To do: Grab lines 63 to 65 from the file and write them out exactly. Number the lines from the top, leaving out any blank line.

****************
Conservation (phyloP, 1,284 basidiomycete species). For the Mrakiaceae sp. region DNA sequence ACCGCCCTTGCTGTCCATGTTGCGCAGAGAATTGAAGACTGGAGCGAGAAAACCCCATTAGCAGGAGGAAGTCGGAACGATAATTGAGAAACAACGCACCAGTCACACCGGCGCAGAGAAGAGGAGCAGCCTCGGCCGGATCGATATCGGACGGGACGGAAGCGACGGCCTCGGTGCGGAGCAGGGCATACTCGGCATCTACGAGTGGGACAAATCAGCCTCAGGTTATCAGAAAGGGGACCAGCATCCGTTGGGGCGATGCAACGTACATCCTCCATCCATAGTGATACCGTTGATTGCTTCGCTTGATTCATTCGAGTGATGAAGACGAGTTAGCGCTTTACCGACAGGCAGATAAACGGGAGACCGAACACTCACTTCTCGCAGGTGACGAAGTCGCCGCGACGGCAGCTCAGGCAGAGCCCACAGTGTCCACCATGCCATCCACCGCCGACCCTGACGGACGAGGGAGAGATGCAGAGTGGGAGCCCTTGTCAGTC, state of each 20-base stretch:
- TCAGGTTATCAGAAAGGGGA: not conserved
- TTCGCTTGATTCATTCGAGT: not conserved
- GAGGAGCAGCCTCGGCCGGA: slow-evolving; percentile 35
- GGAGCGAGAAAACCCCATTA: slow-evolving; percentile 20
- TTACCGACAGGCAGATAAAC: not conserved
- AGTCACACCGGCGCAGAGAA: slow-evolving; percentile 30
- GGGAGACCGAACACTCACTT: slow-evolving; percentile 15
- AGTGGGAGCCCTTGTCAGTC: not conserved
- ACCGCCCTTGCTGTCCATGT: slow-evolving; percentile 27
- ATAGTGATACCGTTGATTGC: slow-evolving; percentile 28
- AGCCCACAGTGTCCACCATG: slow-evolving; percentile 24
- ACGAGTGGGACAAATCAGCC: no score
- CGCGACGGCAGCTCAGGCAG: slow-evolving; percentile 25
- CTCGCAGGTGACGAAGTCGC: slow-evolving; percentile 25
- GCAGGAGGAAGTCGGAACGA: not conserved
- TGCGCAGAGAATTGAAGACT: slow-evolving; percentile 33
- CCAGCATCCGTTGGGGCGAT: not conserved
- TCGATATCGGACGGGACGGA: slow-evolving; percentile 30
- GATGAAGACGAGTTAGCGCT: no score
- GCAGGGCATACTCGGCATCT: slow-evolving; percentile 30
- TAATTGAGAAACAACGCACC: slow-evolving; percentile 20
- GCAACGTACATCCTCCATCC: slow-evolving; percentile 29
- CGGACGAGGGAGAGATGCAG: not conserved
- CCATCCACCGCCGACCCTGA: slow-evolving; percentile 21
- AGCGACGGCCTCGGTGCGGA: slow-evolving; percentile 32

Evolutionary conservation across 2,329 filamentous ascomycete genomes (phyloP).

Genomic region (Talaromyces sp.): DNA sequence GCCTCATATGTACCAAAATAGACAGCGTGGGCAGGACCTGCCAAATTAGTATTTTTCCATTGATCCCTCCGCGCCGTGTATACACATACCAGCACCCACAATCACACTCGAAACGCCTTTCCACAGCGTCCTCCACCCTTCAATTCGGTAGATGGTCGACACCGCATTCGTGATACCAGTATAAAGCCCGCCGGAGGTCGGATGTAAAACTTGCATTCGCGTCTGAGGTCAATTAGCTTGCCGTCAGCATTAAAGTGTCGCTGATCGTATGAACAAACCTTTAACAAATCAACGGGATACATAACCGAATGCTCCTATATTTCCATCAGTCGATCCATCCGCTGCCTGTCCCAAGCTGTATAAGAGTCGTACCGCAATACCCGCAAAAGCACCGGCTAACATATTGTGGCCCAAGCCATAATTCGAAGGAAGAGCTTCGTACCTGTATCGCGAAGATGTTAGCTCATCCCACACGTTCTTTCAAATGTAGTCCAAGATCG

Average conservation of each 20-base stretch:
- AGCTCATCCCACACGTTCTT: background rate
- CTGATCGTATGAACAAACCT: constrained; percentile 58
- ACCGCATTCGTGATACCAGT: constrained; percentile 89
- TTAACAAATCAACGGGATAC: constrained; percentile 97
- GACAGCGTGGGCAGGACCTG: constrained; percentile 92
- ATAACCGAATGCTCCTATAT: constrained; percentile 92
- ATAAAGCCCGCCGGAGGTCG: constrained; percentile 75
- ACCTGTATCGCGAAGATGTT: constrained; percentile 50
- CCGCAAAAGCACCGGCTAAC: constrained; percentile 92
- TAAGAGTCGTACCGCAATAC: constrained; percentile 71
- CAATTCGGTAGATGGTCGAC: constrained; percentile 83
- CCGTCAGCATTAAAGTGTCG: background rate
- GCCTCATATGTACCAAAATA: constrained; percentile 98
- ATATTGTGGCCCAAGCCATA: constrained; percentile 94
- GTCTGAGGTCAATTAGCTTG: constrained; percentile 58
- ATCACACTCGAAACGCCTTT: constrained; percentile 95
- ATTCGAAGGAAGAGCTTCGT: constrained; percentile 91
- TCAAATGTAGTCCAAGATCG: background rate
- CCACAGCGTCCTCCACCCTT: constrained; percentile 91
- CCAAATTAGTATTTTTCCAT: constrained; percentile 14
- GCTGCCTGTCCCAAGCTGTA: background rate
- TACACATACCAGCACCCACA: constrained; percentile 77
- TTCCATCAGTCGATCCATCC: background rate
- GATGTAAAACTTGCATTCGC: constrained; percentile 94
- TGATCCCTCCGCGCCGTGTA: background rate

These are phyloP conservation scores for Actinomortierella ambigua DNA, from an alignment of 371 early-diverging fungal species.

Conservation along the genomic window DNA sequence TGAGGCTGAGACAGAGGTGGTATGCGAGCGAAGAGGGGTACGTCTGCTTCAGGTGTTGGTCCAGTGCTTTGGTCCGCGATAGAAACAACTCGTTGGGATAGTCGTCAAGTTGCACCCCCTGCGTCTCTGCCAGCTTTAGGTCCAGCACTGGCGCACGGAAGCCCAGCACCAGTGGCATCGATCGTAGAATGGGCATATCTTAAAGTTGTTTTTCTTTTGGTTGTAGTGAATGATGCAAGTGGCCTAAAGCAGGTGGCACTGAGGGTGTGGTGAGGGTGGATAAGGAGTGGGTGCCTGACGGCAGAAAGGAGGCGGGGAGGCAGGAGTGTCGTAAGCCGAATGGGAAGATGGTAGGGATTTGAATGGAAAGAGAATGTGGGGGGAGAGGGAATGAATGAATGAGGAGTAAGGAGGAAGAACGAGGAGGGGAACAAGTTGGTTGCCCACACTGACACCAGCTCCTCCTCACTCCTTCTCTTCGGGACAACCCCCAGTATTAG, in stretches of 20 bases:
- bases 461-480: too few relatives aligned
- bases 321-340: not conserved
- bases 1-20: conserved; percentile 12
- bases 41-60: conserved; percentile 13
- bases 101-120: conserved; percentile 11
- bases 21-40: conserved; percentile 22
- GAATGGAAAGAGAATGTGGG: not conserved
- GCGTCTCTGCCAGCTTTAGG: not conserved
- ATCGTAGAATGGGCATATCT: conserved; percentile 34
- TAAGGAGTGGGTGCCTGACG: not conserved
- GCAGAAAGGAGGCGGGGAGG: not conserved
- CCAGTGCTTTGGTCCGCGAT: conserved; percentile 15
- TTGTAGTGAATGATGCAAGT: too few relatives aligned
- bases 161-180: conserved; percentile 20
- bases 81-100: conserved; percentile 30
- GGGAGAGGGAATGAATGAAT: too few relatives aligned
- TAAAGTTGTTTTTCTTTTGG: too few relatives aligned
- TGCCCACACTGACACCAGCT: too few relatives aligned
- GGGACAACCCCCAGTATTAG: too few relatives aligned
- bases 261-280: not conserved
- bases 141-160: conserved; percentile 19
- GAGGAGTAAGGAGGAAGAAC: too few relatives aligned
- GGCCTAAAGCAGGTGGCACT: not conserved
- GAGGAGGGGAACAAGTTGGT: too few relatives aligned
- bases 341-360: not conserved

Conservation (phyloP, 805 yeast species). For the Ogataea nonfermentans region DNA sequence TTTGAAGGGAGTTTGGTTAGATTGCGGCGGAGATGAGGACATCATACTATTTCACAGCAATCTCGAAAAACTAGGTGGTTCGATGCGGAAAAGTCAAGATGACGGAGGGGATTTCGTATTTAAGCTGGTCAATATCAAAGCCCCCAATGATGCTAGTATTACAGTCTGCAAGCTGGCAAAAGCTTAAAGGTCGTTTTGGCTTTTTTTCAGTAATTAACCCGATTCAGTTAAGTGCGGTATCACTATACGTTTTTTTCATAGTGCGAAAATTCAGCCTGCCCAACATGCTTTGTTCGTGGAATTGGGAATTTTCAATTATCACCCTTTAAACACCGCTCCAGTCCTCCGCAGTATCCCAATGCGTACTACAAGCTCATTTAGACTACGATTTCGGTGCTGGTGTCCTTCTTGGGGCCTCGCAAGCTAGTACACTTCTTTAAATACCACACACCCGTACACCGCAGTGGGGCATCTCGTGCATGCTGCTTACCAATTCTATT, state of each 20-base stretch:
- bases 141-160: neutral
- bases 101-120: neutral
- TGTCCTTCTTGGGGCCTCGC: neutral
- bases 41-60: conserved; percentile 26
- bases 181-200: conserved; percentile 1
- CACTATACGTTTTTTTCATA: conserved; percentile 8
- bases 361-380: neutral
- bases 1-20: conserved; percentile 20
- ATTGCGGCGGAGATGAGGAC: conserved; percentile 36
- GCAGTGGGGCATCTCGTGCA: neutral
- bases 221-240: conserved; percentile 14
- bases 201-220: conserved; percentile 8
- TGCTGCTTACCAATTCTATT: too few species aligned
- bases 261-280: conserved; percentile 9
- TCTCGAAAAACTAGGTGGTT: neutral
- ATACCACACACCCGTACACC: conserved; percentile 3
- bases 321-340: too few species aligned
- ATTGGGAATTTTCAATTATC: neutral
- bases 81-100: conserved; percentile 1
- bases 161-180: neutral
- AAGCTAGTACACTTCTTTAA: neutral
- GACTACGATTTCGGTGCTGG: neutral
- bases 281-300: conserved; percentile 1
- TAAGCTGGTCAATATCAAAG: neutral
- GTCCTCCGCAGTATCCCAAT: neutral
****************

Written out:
- GAATGGAAAGAGAATGTGGG: not conserved
- GCGTCTCTGCCAGCTTTAGG: not conserved
- ATCGTAGAATGGGCATATCT: conserved; percentile 34